The Hero5 Session offers image quality comparable to its larger siblings (4K/30 fps), but in a much smaller package. It's waterproof to 33 feet, and includes image stabilization, Bluetooth, and voice control. GoPro has phased out its Session cameras, though, so get it while supplies last.
How We Test Action Cams
We review action cameras based on a number of factors, including video and image quality, ease of use, features (including waterproofing) and value. In order to provide the most meaningful comparisons, we test cameras side-by-side, shooting at 1080p resolution and 60fps, when possible (some cameras can do only 30fps). We also shoot 4K videos from the cameras that support that resolution. We take the cameras biking, canoeing and running (among others), and see how they hold up in the elements.
What to Look for When Buying an Action Cam
Your choice of camera depends mostly on the kind of activities you want to shoot. Love the water? Most action cameras are waterproof, but some can only survive just a few feet underwater, which is fine for surfing or boating, while others can withstand depths of up to 160 feet meters, which is makes those much better for SCUBA divers.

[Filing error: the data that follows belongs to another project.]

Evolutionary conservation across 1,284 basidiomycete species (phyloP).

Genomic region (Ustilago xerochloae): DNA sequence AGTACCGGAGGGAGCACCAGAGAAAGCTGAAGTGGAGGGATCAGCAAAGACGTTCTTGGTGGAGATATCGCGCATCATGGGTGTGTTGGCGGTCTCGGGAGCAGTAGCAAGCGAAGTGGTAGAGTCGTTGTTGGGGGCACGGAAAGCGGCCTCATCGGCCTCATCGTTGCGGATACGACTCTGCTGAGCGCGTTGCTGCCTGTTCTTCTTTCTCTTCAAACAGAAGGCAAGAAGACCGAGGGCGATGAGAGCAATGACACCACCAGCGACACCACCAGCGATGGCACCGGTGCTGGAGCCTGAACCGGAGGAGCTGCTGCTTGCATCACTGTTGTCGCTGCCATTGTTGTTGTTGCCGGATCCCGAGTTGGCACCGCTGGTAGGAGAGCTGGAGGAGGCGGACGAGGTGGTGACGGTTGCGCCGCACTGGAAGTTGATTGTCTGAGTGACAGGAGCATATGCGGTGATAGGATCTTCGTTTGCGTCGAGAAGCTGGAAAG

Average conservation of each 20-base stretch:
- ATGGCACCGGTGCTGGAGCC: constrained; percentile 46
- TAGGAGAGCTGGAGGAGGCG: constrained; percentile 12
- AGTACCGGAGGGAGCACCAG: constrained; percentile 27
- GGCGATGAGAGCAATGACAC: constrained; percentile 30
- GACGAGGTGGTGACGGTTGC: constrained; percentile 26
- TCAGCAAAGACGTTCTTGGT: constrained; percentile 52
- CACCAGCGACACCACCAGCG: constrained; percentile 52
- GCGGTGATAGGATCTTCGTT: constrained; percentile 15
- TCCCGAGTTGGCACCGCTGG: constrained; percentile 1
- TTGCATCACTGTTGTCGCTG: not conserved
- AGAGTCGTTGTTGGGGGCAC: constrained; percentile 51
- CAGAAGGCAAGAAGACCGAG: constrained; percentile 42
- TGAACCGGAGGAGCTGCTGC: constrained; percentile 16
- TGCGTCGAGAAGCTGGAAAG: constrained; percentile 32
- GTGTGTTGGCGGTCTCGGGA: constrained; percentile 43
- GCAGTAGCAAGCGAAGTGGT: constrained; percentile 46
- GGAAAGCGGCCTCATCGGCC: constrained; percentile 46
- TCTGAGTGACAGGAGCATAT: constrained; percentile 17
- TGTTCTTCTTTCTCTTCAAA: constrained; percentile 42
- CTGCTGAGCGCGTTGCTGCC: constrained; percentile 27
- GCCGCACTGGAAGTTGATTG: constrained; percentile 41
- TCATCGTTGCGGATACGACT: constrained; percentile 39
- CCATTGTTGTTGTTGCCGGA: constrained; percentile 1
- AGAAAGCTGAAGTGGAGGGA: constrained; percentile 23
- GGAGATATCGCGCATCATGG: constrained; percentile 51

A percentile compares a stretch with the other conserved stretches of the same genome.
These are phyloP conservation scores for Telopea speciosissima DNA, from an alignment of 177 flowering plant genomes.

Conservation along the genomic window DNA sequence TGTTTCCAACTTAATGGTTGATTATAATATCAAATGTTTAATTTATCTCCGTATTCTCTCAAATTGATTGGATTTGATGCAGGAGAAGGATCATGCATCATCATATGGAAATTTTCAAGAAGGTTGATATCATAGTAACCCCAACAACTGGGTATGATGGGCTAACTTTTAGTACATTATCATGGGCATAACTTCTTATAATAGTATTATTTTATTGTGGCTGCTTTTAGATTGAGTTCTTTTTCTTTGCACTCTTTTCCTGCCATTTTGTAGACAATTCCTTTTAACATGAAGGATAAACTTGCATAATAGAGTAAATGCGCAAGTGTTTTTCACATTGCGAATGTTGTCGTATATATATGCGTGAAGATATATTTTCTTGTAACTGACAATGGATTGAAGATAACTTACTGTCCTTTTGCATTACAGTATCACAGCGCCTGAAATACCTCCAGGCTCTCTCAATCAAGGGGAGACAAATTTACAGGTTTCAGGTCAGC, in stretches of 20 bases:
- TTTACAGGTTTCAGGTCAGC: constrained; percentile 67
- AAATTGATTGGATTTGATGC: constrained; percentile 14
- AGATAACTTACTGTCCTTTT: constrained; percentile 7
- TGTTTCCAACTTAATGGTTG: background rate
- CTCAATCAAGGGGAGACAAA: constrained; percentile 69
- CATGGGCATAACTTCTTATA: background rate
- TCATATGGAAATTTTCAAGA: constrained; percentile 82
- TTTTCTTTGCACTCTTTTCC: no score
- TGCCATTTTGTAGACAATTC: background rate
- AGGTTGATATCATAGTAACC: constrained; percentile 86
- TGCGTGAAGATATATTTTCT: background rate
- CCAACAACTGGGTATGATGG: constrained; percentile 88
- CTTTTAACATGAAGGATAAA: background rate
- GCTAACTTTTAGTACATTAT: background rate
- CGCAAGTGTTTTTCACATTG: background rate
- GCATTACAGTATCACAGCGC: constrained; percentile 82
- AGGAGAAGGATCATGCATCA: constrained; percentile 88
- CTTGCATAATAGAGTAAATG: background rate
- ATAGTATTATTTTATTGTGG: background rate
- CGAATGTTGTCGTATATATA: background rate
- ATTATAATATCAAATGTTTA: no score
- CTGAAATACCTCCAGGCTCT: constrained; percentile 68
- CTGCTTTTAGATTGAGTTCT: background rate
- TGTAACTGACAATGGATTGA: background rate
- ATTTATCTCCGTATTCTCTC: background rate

Size and heft matter, especially if you will be mounting the camera on helmet. Weights vary from 2.6 to more than five ounces. Another feature you want to consider is mounting options. The most versatile action cams, such as those from GoPro, will have accessory mounts for just about any situation, from surfing to skiing.
Image quality, especially in daylight, is the most important consideration. However, ease of use is also critical, as confusing controls can cause you to miss that killer clip or shoot it on the wrong settings. Some cameras can even be paired with a smartphone for wireless shooting and image sharing.
Three Action Cam Features that Make the Most of Motion
As the name implies, action cams are generally used by those who are active and engaged in activities that depict a lot of motion, like skiing and sky-diving. It’s why no matter what type of action cam you use, you’ll want to make the most of motion when shooting. Here are three action-cam features that make the most of your movements:
Burst Mode: Most digital-imaging devices, from high-end stand-alone cameras to smartphones, include the ability to fire off lots of photos in a row. Action cams do this as well, but often present it from a great point-of-view vantage point. So, when you’re hitting a baseball, it can be a great way to feel like you’re taking part in the game. Newer models, like the GoPro6, use voice command features and let you activate the feature by saying “GoPro, shoot burst.”
Time-lapse: Action cams have had the ability to create time-lapse movies for some time now, which are created by taking one photo a second or slower, such as one photo every ten seconds. The results, when played back in normal speed (generally 30 fps), speed up the movement of time.
Slow-Motion Video: This feature works in the opposite way that time-lapse does. In other words, if you speed up the frames per second to 120 or 240 fps, when you play it back in regular speed, motion slows down.